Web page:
There have been more than 500,000 confirmed cases of coronavirus so far in the UK and more than 40,000 people have died, government figures show.
However, these figures include only people who have died within 28 days of testing positive for coronavirus and other measures suggest the number of deaths is higher.
Find out how the pandemic has affected your area and how it compares with the national average.
If you can’t see the look-up click here.
New cases continue to rise after data problem
On Wednesday, the government announced 14,162 confirmed cases – slightly lower than Tuesday’s figure – but the overall trend is still rising steeply.
Over the weekend the government confirmed 35,833 new cases – around 16,000 of these were positive tests from earlier in the week which had not been reported in the daily figures due to a data processing problem.
It means that although the case numbers looked relatively stable last week – they were, in fact, continuing to rise.
The government says all the missing confirmed cases have now been added to the total.
After a steady decline since the first peak in April, confirmed coronavirus cases started rising again in July, with the rate of growth increasing sharply from the end of August.
Sage, the body which advises the UK government, says it is still “highly likely” the epidemic is growing exponentially across the country.
The official number of cases during the first peak underestimated the number of people with coronavirus, as widespread testing was not available until mid-May.
With hospital admissions also now rising again, the latest government data shows 410 patients receiving mechanical ventilation, the highest figure since June.
However, the figures vary considerably across the UK, with admissions highest in North West England and the North East and Yorkshire.
An estimate from the Office for National Statistics (ONS), released on Friday, suggests that roughly one in 500 people in England had coronavirus in the week ending 24 September, only slightly down on the previous week.
Based on tests in households for current infection, the ONS survey is thought to give one of the most accurate pictures of whether or not new cases are increasing.
Where are the current hotspots?
There are several local hotspots in the UK that have seen cases spike in recent weeks.
The orange areas on the map below are those currently seeing the highest number of cases per 100,000 people.
Sorry, your browser cannot display this map
Extra restrictions have been introduced in many areas of the UK – including across the whole of Scotland and Northern Ireland.
On Wednesday, the Scottish government announced a further tightening of restrictions across the country’s central belt, which includes Edinburgh and Glasgow. All pubs and restaurants are to be closed for 16 days from Friday, shops are being asked to return to 2m distancing and face coverings are being made compulsory in more indoor settings, like work canteens and corridors.
Additional measures have also been imposed in parts of Wales, Northern Ireland and areas in the Midlands, Lancashire, Merseyside, West Yorkshire and north east England.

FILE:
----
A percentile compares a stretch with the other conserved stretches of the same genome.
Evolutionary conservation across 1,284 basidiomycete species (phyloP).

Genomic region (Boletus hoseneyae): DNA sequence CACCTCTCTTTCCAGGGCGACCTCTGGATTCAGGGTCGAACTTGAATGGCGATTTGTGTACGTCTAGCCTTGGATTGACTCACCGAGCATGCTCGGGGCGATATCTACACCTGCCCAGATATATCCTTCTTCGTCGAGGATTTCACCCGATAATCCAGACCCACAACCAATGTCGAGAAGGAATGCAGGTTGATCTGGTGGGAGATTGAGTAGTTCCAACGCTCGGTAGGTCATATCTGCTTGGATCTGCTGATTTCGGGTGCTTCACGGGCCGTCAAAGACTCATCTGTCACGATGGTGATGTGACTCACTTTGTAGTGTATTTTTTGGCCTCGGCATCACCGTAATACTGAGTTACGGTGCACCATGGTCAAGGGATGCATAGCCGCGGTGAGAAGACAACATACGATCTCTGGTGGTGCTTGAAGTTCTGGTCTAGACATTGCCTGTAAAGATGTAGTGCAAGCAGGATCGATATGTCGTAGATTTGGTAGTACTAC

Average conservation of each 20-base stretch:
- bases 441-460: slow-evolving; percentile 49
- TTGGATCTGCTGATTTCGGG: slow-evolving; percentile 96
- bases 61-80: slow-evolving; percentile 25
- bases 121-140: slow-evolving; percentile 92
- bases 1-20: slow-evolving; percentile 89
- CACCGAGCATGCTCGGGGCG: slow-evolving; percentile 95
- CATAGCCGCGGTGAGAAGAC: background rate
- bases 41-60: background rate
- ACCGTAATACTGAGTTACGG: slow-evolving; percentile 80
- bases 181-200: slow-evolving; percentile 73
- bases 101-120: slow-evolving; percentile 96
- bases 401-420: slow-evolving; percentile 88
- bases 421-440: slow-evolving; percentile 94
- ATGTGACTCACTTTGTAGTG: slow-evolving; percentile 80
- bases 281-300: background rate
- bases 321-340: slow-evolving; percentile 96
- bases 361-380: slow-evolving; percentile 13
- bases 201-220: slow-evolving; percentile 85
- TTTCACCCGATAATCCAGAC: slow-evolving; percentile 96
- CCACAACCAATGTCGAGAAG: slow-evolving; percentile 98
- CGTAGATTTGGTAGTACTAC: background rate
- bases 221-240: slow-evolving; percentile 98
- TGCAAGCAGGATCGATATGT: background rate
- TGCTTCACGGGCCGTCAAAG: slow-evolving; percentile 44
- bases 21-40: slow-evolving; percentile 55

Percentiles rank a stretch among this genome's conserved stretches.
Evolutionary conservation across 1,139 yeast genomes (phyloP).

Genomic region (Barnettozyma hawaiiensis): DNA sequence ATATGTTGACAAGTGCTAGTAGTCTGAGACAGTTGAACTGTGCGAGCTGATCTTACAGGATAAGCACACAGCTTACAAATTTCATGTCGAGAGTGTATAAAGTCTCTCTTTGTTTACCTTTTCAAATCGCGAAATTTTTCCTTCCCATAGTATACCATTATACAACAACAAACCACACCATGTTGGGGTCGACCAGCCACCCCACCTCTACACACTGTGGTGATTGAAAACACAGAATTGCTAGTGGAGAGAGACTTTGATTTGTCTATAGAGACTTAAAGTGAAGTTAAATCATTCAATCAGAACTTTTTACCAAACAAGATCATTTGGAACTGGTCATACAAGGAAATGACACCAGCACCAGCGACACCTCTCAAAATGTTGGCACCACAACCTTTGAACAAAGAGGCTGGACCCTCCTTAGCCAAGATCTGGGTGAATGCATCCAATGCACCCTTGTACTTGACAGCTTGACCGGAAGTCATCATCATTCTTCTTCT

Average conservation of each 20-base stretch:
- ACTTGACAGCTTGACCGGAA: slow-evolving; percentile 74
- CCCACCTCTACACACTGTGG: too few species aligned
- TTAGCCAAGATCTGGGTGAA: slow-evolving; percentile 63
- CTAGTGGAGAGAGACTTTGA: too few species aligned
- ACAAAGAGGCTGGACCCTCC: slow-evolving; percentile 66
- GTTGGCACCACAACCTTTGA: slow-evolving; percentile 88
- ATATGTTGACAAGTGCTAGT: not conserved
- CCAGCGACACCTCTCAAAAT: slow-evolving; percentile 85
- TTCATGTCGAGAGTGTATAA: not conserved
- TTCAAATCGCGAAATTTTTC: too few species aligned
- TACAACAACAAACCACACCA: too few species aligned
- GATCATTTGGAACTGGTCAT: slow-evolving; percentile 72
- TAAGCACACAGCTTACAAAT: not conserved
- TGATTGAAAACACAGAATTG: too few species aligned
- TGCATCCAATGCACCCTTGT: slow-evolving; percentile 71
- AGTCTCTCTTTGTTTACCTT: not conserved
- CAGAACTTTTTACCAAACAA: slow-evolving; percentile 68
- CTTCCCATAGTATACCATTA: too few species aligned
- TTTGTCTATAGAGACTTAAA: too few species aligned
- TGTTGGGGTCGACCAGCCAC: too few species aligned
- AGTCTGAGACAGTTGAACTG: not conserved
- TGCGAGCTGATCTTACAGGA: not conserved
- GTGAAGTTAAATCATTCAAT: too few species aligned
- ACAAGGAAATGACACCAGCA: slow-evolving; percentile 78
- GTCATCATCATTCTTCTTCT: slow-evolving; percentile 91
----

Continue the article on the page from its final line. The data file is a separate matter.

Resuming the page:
You can see a full breakdown of the areas under extra restrictions and the types of rules in place here.
Daily deaths starting to rise
While daily cases are rising quite quickly now, the rise in deaths has been slower.
The government announced 70 new deaths on Wednesday – the highest total since June. Of these deaths, three were in Wales, one in Scotland and one in Northern Ireland – the remainder were in England.
In August, the government’s death toll in England was reduced by 5,340 following a review of the way coronavirus deaths are counted.
New rules mean deaths anywhere in the UK are included in the coronavirus total only if they occurred within 28 days of a positive test. Previously in England, all deaths after a positive test were included.
England has seen the majority of UK deaths from Covid-19. Using the 28-day cut-off, there have been more than 37,000.
- Coronavirus in Scotland: Key figures and trends
- What do the stats tell us in Wales?
Overall death toll could be more than 60,000
When looking at the overall death toll from coronavirus, official figures count deaths in three different ways.
Government figures count people who tested positive for coronavirus and died within 28 days.
But there are two other measures.
The first includes all deaths where coronavirus was mentioned on the death certificate, even if the person had not been tested for the virus. The most recent figures suggest there had been more than 57,000 deaths by 25 September.
The third method looks at all UK deaths over and above the number usually expected for the time of year – known as excess deaths. This measure shows the death toll was more than 65,000 by 25 September.
There were 10,861 deaths registered in the UK in the week ending 25 September, less than 2% above the expected level for this time of year.
It was the third week in a row that Covid-19 registered deaths had risen across the UK – a total of 234 involved coronavirus, up from a low of 83 three weeks ago. But the total is still far below the peak of 9,495 seen in April.
What is the R number in the UK?
The “R number” is the average number of people an infected person will pass the disease on to.
If R is below one, then the number of people contracting the disease will fall; if it is above one, the number will grow.
On Friday, the government raised its estimate for the R number across the whole of the UK to between 1.3 and 1.6.
The estimate for England is 1.2-1.6, while for Scotland it is 1.3-1.7. The estimate for Wales is 1.0-1.4 and in Northern Ireland it is 1.5.
The government has said in the past that the R number is one of the most important factors in making policy decisions.
Join Our Telegram Group